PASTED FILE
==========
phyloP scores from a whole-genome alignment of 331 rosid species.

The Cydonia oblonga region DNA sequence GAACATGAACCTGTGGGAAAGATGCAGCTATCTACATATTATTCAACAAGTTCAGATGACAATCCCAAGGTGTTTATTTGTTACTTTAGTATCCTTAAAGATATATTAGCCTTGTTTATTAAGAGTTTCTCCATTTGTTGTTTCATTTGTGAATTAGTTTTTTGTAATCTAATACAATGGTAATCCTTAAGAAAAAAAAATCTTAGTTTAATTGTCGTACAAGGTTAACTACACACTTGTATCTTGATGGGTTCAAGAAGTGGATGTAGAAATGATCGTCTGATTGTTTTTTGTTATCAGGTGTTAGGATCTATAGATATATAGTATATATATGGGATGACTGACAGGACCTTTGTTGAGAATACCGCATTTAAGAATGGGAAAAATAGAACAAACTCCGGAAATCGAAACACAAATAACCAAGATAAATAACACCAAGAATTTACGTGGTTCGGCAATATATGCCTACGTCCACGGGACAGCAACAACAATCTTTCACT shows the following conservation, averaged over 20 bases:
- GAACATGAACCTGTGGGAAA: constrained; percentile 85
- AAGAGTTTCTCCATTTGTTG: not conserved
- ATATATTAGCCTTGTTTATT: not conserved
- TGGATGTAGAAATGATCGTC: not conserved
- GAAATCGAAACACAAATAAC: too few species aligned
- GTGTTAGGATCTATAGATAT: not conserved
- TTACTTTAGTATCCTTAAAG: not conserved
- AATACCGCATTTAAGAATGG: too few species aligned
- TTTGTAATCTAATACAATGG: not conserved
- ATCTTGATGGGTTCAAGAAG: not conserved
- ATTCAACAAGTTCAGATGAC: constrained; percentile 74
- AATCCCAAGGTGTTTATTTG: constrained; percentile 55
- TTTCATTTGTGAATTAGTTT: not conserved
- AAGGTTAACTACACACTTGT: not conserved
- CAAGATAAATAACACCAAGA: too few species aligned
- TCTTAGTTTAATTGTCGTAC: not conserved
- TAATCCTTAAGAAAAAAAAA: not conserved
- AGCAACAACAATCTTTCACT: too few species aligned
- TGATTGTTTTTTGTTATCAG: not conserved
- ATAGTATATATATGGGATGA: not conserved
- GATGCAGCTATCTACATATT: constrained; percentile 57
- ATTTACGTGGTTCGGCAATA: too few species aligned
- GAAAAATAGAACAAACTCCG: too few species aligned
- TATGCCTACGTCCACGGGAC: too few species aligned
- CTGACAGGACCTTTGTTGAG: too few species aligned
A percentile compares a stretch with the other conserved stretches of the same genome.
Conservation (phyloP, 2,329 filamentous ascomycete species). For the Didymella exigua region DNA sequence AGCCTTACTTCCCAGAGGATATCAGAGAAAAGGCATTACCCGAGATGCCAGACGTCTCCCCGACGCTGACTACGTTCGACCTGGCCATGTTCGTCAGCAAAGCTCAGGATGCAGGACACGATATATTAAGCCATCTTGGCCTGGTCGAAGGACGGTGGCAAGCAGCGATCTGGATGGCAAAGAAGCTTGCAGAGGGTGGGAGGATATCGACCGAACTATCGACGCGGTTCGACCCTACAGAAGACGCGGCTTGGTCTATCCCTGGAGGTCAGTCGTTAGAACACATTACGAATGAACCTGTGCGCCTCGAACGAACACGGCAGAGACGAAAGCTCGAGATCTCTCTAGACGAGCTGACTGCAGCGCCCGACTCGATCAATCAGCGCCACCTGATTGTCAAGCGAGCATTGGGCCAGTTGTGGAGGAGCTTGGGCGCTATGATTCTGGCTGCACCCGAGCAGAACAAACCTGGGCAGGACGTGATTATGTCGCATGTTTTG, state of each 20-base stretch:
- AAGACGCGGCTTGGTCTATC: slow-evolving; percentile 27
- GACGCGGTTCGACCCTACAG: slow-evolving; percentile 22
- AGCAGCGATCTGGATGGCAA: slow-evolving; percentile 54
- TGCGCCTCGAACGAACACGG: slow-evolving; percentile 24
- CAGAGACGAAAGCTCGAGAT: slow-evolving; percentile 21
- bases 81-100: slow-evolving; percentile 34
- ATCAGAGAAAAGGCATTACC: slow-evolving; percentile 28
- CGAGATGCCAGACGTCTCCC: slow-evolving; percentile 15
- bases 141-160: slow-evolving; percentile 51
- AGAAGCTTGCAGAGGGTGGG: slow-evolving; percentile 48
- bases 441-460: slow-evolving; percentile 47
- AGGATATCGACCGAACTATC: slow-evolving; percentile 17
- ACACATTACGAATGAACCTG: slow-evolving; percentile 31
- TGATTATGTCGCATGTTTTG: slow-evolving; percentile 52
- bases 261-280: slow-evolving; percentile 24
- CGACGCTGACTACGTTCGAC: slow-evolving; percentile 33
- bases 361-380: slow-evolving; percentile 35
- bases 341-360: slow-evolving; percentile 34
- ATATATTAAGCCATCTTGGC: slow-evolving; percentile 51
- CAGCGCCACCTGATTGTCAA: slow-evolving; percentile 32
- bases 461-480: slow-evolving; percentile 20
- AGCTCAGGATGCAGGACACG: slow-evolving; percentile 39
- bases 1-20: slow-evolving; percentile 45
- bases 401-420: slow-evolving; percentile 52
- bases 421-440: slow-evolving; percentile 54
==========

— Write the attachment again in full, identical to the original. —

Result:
phyloP scores from a whole-genome alignment of 331 rosid species.

The Cydonia oblonga region DNA sequence GAACATGAACCTGTGGGAAAGATGCAGCTATCTACATATTATTCAACAAGTTCAGATGACAATCCCAAGGTGTTTATTTGTTACTTTAGTATCCTTAAAGATATATTAGCCTTGTTTATTAAGAGTTTCTCCATTTGTTGTTTCATTTGTGAATTAGTTTTTTGTAATCTAATACAATGGTAATCCTTAAGAAAAAAAAATCTTAGTTTAATTGTCGTACAAGGTTAACTACACACTTGTATCTTGATGGGTTCAAGAAGTGGATGTAGAAATGATCGTCTGATTGTTTTTTGTTATCAGGTGTTAGGATCTATAGATATATAGTATATATATGGGATGACTGACAGGACCTTTGTTGAGAATACCGCATTTAAGAATGGGAAAAATAGAACAAACTCCGGAAATCGAAACACAAATAACCAAGATAAATAACACCAAGAATTTACGTGGTTCGGCAATATATGCCTACGTCCACGGGACAGCAACAACAATCTTTCACT shows the following conservation, averaged over 20 bases:
- GAACATGAACCTGTGGGAAA: constrained; percentile 85
- AAGAGTTTCTCCATTTGTTG: not conserved
- ATATATTAGCCTTGTTTATT: not conserved
- TGGATGTAGAAATGATCGTC: not conserved
- GAAATCGAAACACAAATAAC: too few species aligned
- GTGTTAGGATCTATAGATAT: not conserved
- TTACTTTAGTATCCTTAAAG: not conserved
- AATACCGCATTTAAGAATGG: too few species aligned
- TTTGTAATCTAATACAATGG: not conserved
- ATCTTGATGGGTTCAAGAAG: not conserved
- ATTCAACAAGTTCAGATGAC: constrained; percentile 74
- AATCCCAAGGTGTTTATTTG: constrained; percentile 55
- TTTCATTTGTGAATTAGTTT: not conserved
- AAGGTTAACTACACACTTGT: not conserved
- CAAGATAAATAACACCAAGA: too few species aligned
- TCTTAGTTTAATTGTCGTAC: not conserved
- TAATCCTTAAGAAAAAAAAA: not conserved
- AGCAACAACAATCTTTCACT: too few species aligned
- TGATTGTTTTTTGTTATCAG: not conserved
- ATAGTATATATATGGGATGA: not conserved
- GATGCAGCTATCTACATATT: constrained; percentile 57
- ATTTACGTGGTTCGGCAATA: too few species aligned
- GAAAAATAGAACAAACTCCG: too few species aligned
- TATGCCTACGTCCACGGGAC: too few species aligned
- CTGACAGGACCTTTGTTGAG: too few species aligned
A percentile compares a stretch with the other conserved stretches of the same genome.
Conservation (phyloP, 2,329 filamentous ascomycete species). For the Didymella exigua region DNA sequence AGCCTTACTTCCCAGAGGATATCAGAGAAAAGGCATTACCCGAGATGCCAGACGTCTCCCCGACGCTGACTACGTTCGACCTGGCCATGTTCGTCAGCAAAGCTCAGGATGCAGGACACGATATATTAAGCCATCTTGGCCTGGTCGAAGGACGGTGGCAAGCAGCGATCTGGATGGCAAAGAAGCTTGCAGAGGGTGGGAGGATATCGACCGAACTATCGACGCGGTTCGACCCTACAGAAGACGCGGCTTGGTCTATCCCTGGAGGTCAGTCGTTAGAACACATTACGAATGAACCTGTGCGCCTCGAACGAACACGGCAGAGACGAAAGCTCGAGATCTCTCTAGACGAGCTGACTGCAGCGCCCGACTCGATCAATCAGCGCCACCTGATTGTCAAGCGAGCATTGGGCCAGTTGTGGAGGAGCTTGGGCGCTATGATTCTGGCTGCACCCGAGCAGAACAAACCTGGGCAGGACGTGATTATGTCGCATGTTTTG, state of each 20-base stretch:
- AAGACGCGGCTTGGTCTATC: slow-evolving; percentile 27
- GACGCGGTTCGACCCTACAG: slow-evolving; percentile 22
- AGCAGCGATCTGGATGGCAA: slow-evolving; percentile 54
- TGCGCCTCGAACGAACACGG: slow-evolving; percentile 24
- CAGAGACGAAAGCTCGAGAT: slow-evolving; percentile 21
- bases 81-100: slow-evolving; percentile 34
- ATCAGAGAAAAGGCATTACC: slow-evolving; percentile 28
- CGAGATGCCAGACGTCTCCC: slow-evolving; percentile 15
- bases 141-160: slow-evolving; percentile 51
- AGAAGCTTGCAGAGGGTGGG: slow-evolving; percentile 48
- bases 441-460: slow-evolving; percentile 47
- AGGATATCGACCGAACTATC: slow-evolving; percentile 17
- ACACATTACGAATGAACCTG: slow-evolving; percentile 31
- TGATTATGTCGCATGTTTTG: slow-evolving; percentile 52
- bases 261-280: slow-evolving; percentile 24
- CGACGCTGACTACGTTCGAC: slow-evolving; percentile 33
- bases 361-380: slow-evolving; percentile 35
- bases 341-360: slow-evolving; percentile 34
- ATATATTAAGCCATCTTGGC: slow-evolving; percentile 51
- CAGCGCCACCTGATTGTCAA: slow-evolving; percentile 32
- bases 461-480: slow-evolving; percentile 20
- AGCTCAGGATGCAGGACACG: slow-evolving; percentile 39
- bases 1-20: slow-evolving; percentile 45
- bases 401-420: slow-evolving; percentile 52
- bases 421-440: slow-evolving; percentile 54